Hunger Games: Catching Fire, the movie, has taken what appears to be an action/adventure/thriller raised it to the level of a serious, well-done drama. There are many reasons for this, Suzanne Collins and Jennifer Lawrence are principal among them.
Overall, the cast does a fabulous job, especially Woody Harrelson as Haymitch Abernathy and Donald Sutherland as President Snow. Jennifer Lawrence is, imho, one of the best actors of her generation. Here stiffness in trying to control herself in the original Hunger Games, her crying over Peeta injury or attitude with Haymitch all point to this brilliance. The range of emotion and different types of dialog, scared to sarcastic to reflective, allow her to adapt to a complex role. The source material obviously is critical as well. Catching Fire is that perfect example of one of the reasons why I continue to read YA (I’m over 50). Part of this is to be aware of the books and movies my kids read and watch which leads to many an interesting discussion. However the chief reason is that there are great books in the YA category, Ms. Collins books among them.
So, why do I say that Catching Fire rises above its action/adventure cohorts to something more – to be considered a drama in its own right? I suggest four reasons:
- The themes of self-sacrifice is handled maturely.
- The politics are more realistic (this will become even clearer in Mockingjay)
- The relationships are portrayed in a relatively complex manner.
- The movie sticks relatively close to the original source and the source lends itself as a basis for a movie.
The repression from The Capitol of Panem is so typical of how we wish to handle problems – rather than deal with the root cause of why the districts rebelled in the first place, we’ll build this elaborate system of games to put the districts in their place. Snow embodies this through his adroit manipulation of Katniss and the other Victors to ensure there’s just enough hope to keep workers motivated to keep things working but not so much hope that they’ll rebel. The most adroit management cannot change the fact that core issues aren’t being addressed. Katniss is no fan of The Capitol; she is, however, a reluctant rebel whose initial focus is to the ones she is closest to and loves (about which more below).
Catching Fire also continues to incorporate the idea of self-sacrifice, first to other individuals and later to the cause of liberty. One of the things I love about Katniss (and one of the irritating things as well) is that she is never the pure starry-eyed adherent to The Cause. She cares about others and their freedom but is under no illusion that nirvana is to be found in different government. She reminds me of the Benjamin Martin character from The Patriot:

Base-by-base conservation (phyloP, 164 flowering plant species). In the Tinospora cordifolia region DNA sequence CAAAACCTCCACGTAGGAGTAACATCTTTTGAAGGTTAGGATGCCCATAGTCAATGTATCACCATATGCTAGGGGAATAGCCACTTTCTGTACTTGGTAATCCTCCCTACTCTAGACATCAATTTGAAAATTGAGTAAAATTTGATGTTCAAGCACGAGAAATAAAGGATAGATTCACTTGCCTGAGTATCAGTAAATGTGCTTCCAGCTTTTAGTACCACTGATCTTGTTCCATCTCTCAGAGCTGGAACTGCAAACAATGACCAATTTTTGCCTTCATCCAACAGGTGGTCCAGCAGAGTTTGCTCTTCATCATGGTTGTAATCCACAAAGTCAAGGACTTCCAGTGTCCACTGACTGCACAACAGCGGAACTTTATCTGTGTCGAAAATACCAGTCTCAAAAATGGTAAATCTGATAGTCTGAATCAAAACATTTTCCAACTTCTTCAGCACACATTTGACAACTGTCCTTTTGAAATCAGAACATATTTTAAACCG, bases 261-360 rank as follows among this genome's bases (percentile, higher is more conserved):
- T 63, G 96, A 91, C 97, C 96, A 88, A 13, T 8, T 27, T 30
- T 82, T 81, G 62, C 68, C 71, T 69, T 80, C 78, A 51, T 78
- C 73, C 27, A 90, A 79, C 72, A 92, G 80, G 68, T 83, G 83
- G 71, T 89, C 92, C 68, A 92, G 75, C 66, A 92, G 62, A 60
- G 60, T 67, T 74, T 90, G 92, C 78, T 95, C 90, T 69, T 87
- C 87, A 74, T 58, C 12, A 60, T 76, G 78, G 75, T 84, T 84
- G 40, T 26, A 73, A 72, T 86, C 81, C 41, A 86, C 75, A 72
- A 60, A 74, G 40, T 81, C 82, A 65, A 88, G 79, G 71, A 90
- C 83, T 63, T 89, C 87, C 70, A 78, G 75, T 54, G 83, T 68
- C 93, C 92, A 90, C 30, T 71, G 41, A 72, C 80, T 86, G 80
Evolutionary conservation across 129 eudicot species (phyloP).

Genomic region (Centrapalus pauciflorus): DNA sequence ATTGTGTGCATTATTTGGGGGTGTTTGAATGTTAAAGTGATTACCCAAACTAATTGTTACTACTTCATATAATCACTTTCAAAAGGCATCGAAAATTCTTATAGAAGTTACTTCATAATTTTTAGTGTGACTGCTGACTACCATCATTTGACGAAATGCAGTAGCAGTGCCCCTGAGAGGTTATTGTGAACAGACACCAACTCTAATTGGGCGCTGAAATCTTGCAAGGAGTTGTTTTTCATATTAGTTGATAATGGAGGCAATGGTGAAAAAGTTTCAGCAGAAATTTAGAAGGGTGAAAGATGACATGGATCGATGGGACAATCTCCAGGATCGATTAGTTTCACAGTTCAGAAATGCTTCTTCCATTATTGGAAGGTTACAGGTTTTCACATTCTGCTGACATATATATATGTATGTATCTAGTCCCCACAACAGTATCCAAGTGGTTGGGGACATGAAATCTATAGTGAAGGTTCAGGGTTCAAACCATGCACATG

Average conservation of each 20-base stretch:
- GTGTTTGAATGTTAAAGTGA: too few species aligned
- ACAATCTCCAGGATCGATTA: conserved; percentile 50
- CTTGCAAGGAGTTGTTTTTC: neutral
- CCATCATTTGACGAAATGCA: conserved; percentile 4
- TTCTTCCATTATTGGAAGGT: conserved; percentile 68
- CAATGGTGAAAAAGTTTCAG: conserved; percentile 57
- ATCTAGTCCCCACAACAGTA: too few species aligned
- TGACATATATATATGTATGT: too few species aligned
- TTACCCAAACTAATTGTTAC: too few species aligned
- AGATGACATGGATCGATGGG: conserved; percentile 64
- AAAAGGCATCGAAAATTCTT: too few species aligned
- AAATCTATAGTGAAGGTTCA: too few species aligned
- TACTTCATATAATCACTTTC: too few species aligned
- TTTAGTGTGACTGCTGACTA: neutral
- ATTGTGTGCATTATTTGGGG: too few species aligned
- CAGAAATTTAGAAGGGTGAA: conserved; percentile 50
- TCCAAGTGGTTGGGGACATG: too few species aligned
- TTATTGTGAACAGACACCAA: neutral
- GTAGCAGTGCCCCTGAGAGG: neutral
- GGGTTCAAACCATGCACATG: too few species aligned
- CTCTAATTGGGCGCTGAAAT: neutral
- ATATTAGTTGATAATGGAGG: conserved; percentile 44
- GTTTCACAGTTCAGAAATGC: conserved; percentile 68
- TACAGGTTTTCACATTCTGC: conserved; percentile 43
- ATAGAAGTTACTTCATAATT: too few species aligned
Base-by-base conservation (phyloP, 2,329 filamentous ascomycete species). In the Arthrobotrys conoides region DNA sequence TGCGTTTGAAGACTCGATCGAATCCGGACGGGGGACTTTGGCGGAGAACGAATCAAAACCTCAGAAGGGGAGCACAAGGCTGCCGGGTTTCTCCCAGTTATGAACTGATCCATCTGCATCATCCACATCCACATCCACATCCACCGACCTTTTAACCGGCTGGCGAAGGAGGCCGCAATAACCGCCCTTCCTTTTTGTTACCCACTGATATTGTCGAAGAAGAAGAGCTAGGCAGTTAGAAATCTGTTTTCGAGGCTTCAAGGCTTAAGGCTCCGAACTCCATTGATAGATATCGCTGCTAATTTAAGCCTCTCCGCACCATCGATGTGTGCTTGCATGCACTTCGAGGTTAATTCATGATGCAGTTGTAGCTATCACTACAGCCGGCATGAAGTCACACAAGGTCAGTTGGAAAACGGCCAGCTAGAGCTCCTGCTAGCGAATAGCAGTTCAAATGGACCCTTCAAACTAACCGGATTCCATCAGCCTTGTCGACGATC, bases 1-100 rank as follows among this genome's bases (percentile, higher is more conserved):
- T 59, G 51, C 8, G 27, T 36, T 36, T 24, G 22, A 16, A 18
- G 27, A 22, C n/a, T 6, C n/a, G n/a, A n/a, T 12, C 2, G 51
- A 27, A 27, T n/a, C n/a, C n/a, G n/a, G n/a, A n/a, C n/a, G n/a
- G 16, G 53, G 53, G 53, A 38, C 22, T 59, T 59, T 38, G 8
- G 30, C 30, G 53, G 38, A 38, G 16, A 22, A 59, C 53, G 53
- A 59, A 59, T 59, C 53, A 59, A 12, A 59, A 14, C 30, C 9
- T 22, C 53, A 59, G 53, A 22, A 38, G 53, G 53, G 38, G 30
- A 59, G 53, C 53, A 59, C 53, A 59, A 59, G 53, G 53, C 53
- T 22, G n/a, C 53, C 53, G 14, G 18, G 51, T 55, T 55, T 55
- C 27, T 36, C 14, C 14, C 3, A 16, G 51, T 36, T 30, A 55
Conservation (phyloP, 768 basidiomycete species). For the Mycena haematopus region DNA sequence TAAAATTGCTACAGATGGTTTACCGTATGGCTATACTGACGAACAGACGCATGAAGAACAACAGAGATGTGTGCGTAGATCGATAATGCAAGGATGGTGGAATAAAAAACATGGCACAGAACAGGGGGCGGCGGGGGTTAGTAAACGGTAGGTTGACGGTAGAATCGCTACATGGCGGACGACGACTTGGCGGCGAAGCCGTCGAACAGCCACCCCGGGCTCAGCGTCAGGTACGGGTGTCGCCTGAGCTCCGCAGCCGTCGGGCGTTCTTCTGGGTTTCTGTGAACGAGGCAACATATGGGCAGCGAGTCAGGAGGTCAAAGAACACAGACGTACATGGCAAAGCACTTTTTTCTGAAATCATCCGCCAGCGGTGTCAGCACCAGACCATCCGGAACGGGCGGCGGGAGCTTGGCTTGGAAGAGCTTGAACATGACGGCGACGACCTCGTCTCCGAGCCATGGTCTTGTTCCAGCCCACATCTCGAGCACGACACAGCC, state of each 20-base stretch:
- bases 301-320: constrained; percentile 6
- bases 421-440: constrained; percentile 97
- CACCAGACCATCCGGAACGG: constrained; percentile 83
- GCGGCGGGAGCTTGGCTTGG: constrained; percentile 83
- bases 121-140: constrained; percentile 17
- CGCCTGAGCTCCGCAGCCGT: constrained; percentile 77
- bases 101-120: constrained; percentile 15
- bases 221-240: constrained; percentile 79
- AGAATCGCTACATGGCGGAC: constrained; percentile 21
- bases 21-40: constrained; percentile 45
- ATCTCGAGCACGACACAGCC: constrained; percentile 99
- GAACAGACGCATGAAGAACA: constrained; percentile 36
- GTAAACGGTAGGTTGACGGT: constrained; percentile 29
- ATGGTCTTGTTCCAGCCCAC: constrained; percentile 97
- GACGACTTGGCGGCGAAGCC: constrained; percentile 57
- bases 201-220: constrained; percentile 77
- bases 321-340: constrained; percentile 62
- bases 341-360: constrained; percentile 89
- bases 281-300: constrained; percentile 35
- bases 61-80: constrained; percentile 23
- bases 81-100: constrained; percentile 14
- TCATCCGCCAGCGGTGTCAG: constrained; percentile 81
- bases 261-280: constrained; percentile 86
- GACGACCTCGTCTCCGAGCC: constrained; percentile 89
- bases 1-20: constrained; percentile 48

Mr. Howard: We ARE citizens of an American nation! And our rights are being threatened by a tyrant three thousand miles away!
Benjamin Martin: Would you tell me please, Mr. Howard, why should I trade one tyrant three thousand miles away for three thousand tyrants one mile away? An elected legislature can trample a man’s rights as easily as a king can.
Col. Harry Burwell: Captain Martin, I understood you to be a patriot.
Benjamin Martin If you mean by patriot, am I angry about taxation without representation, well, yes I am. Should the American colonies govern themselves independently? I believe that they can, and they should. But if you are asking me, am I willing to go to war with England? Well, then the answer is most definitely NO!
Katniss is going back into the Games with the thought of Peeta coming out of it alive with Haymitch’s help; this, of course, precludes her from emerging from the Games alive. She sees the other tributes and victors as enemies, even while she’s reminded to focus on the real enemy. This comes on the heels of throwing herself in front Commander Thread for the sake of Gale. She also understands and connects with Haymitch in a way that the others don’t, even as they are “nicer” in taking care of him. Her sister is now one how takes control when it’s time to heal and help. So, in short, nearly all of her relationships have morphed, grown and become more complex.
Assuming that Mockingjay follows the books, and given their track record, it has done quite well on this score, these trends of sacrifice, complex politics and real and diverse relationships will only continue and deepen. Indeed, keeping relatively close to the source is one of the reasons the movies are so good. As I’ve argued previously, books almost always trump movies and that remains true here, but to a much smaller degree. To these themes, add a marvelous cast that acts like an ensemble with many first rate actors and you have great drama. Mr. Lawrence does have fabulous and, at times, nuanced job directing. Contrast this, for example, to Mr. Jackson’s handling of The Hobbit, and you see the benefits of remaining close to the source. Mr. Jackson’s movies are fun, but not drama.
For the few who haven’t seen it yet, I highly encourage you do so. More importantly, if you haven’t read the books, you really are missing out.
Finally, here’s a great look at why we love Jennifer Lawrence at her funny, real and earthy best: